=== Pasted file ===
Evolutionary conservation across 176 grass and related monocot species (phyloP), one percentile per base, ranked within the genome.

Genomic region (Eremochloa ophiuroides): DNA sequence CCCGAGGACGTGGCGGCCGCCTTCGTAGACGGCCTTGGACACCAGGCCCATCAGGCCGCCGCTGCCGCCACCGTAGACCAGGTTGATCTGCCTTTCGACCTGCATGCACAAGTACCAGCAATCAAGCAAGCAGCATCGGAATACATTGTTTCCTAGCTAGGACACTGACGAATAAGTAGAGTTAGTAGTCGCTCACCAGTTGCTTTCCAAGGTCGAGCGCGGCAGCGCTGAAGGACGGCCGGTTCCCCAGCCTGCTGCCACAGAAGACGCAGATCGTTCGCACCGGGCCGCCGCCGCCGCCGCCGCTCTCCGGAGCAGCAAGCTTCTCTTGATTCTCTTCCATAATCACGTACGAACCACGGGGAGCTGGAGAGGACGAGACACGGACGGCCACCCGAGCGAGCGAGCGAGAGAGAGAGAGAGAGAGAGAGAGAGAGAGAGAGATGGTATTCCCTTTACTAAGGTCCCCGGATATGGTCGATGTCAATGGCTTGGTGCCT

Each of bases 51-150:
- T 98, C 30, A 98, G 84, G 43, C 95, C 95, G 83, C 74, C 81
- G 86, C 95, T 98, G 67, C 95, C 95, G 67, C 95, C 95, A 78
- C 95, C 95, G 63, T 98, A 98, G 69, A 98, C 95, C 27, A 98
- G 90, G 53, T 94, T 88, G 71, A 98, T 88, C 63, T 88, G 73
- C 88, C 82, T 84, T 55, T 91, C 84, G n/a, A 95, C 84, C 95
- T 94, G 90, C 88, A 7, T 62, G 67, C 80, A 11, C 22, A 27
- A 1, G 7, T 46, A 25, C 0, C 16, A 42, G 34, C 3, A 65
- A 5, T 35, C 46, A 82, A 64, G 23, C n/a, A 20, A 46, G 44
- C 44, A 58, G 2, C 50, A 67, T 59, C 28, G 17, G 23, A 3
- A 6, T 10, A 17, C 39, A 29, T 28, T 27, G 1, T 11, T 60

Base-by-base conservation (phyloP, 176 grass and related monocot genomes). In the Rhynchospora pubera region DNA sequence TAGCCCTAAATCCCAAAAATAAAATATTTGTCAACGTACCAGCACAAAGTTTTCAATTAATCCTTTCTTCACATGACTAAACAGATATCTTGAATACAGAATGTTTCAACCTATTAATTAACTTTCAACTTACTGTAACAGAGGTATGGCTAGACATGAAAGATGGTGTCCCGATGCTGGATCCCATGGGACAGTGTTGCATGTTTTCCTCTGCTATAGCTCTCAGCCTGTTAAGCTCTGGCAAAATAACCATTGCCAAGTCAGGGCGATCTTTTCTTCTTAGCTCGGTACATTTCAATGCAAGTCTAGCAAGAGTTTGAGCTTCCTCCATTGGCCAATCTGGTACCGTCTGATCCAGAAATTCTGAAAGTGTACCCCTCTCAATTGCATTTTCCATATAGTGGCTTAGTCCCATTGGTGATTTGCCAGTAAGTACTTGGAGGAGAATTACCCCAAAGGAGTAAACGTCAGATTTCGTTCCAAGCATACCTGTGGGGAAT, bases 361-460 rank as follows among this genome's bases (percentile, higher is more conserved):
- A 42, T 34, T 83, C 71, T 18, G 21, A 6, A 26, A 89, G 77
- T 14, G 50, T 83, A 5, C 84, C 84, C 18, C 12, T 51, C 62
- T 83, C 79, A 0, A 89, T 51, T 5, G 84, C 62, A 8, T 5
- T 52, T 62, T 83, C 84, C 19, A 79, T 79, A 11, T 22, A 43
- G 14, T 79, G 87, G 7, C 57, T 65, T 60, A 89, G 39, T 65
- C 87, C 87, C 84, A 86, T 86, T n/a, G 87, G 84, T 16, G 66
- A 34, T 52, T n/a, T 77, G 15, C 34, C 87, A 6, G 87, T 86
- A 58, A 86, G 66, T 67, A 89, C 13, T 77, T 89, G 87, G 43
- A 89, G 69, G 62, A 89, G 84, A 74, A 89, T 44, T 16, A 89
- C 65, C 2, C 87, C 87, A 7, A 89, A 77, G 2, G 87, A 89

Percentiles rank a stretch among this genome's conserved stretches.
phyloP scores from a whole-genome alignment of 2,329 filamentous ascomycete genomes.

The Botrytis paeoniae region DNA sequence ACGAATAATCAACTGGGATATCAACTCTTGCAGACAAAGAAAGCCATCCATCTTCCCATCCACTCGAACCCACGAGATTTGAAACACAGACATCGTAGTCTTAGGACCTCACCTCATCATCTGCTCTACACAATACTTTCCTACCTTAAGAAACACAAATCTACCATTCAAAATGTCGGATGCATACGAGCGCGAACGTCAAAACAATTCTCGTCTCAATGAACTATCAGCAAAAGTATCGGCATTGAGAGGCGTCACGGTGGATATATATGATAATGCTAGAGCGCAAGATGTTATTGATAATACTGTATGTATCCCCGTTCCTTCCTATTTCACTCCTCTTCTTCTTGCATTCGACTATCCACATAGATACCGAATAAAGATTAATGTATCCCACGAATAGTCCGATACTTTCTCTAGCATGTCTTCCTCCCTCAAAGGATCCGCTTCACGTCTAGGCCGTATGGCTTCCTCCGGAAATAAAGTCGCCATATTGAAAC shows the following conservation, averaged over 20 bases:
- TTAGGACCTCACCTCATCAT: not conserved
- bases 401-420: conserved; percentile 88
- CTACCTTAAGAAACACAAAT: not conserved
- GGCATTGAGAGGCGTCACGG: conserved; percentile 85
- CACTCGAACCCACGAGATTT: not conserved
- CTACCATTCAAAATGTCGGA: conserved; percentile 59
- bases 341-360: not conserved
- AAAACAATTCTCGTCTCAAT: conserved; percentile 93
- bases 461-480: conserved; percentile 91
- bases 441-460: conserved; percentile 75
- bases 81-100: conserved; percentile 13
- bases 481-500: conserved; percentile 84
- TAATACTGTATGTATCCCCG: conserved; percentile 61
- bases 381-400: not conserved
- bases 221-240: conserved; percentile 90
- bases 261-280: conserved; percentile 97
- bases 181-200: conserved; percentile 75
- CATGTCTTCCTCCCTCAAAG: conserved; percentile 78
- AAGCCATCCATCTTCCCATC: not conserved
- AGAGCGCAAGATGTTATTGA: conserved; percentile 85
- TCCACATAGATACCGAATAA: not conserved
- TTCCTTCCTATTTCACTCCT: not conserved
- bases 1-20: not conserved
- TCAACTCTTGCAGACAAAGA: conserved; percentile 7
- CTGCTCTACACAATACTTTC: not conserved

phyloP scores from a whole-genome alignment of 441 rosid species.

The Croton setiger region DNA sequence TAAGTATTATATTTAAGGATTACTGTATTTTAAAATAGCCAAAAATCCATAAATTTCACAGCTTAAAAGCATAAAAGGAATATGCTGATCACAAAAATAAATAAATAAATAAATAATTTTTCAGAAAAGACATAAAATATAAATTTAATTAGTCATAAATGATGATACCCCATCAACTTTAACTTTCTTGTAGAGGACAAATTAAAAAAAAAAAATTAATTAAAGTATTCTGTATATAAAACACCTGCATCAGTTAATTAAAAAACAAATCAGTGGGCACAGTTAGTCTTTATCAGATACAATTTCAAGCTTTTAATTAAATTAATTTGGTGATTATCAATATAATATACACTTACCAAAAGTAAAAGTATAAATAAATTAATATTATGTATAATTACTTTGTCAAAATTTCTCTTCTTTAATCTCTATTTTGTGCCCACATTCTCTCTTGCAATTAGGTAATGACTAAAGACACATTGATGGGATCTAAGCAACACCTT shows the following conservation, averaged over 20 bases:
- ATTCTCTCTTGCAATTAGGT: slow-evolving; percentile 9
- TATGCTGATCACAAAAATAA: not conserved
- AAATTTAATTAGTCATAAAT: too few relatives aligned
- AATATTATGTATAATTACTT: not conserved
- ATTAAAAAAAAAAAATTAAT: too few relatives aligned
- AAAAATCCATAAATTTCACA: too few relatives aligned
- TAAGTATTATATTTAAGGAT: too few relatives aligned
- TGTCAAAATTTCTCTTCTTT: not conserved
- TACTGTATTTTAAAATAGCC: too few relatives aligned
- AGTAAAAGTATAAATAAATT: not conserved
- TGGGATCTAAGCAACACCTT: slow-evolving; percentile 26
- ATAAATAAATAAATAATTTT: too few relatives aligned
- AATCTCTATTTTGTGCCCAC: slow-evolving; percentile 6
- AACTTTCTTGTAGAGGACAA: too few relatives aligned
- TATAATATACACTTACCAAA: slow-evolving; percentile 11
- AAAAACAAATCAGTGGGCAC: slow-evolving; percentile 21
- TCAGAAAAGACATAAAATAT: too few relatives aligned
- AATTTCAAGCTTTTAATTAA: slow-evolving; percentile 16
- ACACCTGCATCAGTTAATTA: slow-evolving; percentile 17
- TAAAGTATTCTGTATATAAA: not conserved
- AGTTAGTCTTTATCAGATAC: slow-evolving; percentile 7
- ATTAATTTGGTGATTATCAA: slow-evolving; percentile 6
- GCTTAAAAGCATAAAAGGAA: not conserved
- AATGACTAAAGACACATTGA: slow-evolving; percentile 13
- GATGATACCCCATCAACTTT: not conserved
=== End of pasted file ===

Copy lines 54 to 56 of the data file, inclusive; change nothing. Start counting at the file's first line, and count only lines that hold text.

The Croton setiger region DNA sequence TAAGTATTATATTTAAGGATTACTGTATTTTAAAATAGCCAAAAATCCATAAATTTCACAGCTTAAAAGCATAAAAGGAATATGCTGATCACAAAAATAAATAAATAAATAAATAATTTTTCAGAAAAGACATAAAATATAAATTTAATTAGTCATAAATGATGATACCCCATCAACTTTAACTTTCTTGTAGAGGACAAATTAAAAAAAAAAAATTAATTAAAGTATTCTGTATATAAAACACCTGCATCAGTTAATTAAAAAACAAATCAGTGGGCACAGTTAGTCTTTATCAGATACAATTTCAAGCTTTTAATTAAATTAATTTGGTGATTATCAATATAATATACACTTACCAAAAGTAAAAGTATAAATAAATTAATATTATGTATAATTACTTTGTCAAAATTTCTCTTCTTTAATCTCTATTTTGTGCCCACATTCTCTCTTGCAATTAGGTAATGACTAAAGACACATTGATGGGATCTAAGCAACACCTT shows the following conservation, averaged over 20 bases:
- ATTCTCTCTTGCAATTAGGT: slow-evolving; percentile 9
- TATGCTGATCACAAAAATAA: not conserved